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Following Matt Wilson 's musings on Google+ on Star Frontiers vs Traveller... and this is almost entirely tangential.
See, Matt says that SF had lots of unexplored space, whereas the Traveller 3rd Imperium was well settled for millennia, crowded and no longer frontier.
It's only in prepping for my (much delayed) campaign for my son that I've realised that this just ain't so, and that the Imperial Scout service will never go out of business.
And it comes from looking at the system generation... system (Wait, what?)
Okay, the basic PLANET generation system generates the main world in a solar system . Since it's skewed to produce systems somewhat similar to ours, they've got a loooot of surface area (mainworlds tend to be averaged around earth sized), somewhat non-hostile atmospheres, and some reasonable amount of surface water.
And the average population of these worlds?
500,000. About that of Akron, Ohio. Or Sheffield.*
On a whole planet.
And the other planetary bodies in the system are likely inhabited, but even more sparsely.
So population densities are very, very low.
So that's the mechanical basis for there being an awful lot of "uninhabited" planetary areas, especially considering that in a technological (but not post-singularity) society, urban dwelling is going to be the norm. So even the few people on each planet are likely to be concentrated together.
So what's the in game reason for this?
Cheap, long established space travel.
In economic terms, once you've gone 500 miles, you may as well go two parsecs. The marginal cost is negligible above a certain tech level**
So human occupation of space is very wide, but very, very shallow. Even after 3000 years of human occupation, a planet could be barely explored outside the "civilized" areas.
I mean, we're still finding "lost" tribes, unknown species, etc. on Earth after, what, 5,000 years of civilization, and we've got nowhere else to go.
It's a very widely distributed civilization with a lot of nearby frontier. Not only could anything be out there from pre-human occupation, but any number of humans could have gone into the black and got lost... and never even needed to go into jumpspace to enter "the black".
Then there's the "uncharted" areas in the underworld of those tight concentrations of the cities, but we're already in Joseph Conrad territory enough here.
*/I was going to say "Liverpool", but then found that if you include the Wirral, over the water, this would be closer to 900,000, but that's still within "population; 5" for Traveller./
**And to an extent, at lower tech levels interstellar trade is CHEAPER than planetary trade: pre fusion plants, you've at the mercy of local fuel costs....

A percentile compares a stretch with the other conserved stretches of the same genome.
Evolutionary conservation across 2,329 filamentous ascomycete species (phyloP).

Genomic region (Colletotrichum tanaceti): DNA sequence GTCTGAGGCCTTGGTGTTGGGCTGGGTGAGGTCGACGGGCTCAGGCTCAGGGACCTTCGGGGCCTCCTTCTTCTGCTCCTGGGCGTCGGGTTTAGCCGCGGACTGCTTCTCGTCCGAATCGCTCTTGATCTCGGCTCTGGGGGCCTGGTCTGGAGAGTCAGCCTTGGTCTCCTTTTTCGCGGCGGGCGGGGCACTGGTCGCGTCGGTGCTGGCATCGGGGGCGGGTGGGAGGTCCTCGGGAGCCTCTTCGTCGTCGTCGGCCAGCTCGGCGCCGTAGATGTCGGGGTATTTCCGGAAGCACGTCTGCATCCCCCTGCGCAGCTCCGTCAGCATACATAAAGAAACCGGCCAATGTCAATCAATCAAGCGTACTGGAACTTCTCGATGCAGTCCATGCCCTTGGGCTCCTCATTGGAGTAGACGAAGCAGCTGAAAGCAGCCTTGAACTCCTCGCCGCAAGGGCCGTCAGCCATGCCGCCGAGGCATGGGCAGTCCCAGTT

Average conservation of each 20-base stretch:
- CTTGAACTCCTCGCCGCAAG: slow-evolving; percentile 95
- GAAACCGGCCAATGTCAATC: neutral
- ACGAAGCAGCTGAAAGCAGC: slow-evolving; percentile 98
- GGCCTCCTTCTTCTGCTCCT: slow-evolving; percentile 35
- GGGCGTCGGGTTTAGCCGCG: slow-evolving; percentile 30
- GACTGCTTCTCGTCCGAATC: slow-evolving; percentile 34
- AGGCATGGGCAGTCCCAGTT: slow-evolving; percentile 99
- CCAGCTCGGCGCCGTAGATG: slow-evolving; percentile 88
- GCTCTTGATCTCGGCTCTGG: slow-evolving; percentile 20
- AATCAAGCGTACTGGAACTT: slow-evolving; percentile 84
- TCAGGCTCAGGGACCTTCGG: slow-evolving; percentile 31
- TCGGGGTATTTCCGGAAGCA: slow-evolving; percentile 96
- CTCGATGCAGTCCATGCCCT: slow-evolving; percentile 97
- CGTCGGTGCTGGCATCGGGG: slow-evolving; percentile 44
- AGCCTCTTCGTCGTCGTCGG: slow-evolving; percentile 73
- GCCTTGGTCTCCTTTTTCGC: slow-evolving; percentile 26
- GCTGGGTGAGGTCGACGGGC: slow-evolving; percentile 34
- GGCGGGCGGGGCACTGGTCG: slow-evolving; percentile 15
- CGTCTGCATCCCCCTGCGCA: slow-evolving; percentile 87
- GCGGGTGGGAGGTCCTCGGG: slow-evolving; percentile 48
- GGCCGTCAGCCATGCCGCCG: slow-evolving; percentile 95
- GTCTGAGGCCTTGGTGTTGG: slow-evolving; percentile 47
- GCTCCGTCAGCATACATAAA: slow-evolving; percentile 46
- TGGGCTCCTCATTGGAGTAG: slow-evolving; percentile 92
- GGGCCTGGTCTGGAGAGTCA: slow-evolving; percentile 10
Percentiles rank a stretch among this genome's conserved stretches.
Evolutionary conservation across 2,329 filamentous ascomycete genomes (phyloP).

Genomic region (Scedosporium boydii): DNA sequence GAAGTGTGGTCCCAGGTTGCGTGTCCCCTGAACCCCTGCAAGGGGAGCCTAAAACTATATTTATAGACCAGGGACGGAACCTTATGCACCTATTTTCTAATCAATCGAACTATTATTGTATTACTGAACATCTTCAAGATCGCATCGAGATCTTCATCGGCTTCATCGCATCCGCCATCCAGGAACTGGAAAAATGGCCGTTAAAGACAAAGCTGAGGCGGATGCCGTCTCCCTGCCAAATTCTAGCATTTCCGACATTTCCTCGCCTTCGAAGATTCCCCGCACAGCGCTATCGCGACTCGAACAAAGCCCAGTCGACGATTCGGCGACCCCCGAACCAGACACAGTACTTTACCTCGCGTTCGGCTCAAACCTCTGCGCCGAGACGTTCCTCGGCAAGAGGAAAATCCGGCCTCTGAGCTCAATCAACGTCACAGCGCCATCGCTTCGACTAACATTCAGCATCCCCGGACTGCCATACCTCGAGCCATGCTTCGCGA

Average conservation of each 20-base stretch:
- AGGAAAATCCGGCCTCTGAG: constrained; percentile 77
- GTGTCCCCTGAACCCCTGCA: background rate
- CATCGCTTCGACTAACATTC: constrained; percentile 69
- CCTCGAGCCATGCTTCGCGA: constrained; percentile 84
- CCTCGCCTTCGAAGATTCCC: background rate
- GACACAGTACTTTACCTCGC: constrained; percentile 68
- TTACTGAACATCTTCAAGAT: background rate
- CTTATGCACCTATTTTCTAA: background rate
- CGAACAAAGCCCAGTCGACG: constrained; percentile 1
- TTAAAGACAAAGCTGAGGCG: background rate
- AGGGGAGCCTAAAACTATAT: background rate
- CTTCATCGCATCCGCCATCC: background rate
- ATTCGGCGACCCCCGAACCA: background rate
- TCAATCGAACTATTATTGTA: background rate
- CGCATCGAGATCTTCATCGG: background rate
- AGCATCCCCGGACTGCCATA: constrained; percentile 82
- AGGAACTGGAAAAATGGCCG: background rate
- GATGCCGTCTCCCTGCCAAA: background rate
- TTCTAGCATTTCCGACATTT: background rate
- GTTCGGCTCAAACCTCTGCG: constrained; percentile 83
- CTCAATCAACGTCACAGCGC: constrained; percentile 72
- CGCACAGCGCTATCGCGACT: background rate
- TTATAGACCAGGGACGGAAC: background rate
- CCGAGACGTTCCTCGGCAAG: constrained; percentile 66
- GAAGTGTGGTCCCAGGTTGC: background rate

FINALLY we got through character creation last night, having settled on Mongoose Traveller... well, not finished, there's still the nifty end of creation goober that mongoose have tacked on.
Jacob Reynolds, Pilot, formerly of one of the interface lines on the border. A cold war got hot and his employers got caught with cargoes for interdicted worlds that they couldn't offload, taking the company down. He schlepped back to his homeworld Regina, where his reputation as a pilot got him noticed by a certain Baron...
Smarter than he lets on.
Lady Sandra Nythur, notorious heiress, socialite and bon viveuse. A minor celebrity thanks to a reality holovid series, the success of which she levered with charitable works to gain elevation to a knighthood, much to chagrin of other social climbers.
Petite and elegant, she has worked on her charisma, and can drink a shocking amount for someone so small.
Claire Savina, the sniper. Ever since she was little, this punky kid from the dregs of Regina Startown was raised on family legends of the snipers of Russia. It's all she ever wanted to be.
Seems the universe wanted to make it hard for her. Cashiered from the Marines before her first term was out, her first attempts at a life of crime kept her on the run from Regina, into the ground army of a desperate world that asked few questions. Never seeking commission or promotion, she concentrated on learning how not to be seen and how to kill people from a very long way away. It wasn't enough to keep the army from being overrun, and she hitched back to Regina with a pilot taking his company's reposessed trader back to the bank.
Steve Jod*, ex-police sergeant, until recently staff writer for a holovid reality show. Steve was on track to a solid, if undistinguished career in the Regina Police until a scuffle in a bust led to him being injured and placed on long term sick leave. A period aimlessly drifting the subsector led to him coming to the notice of Baron Nythur, who offered him a job as a writer for his news and reality holovid channel.
Working on the long running series about the Baron's daughter, along with in depth behind the scenes articles digging up dirt on the Baron's political rivals, made his name as a celebrity in his own right, though of a more underground kind than Sandra.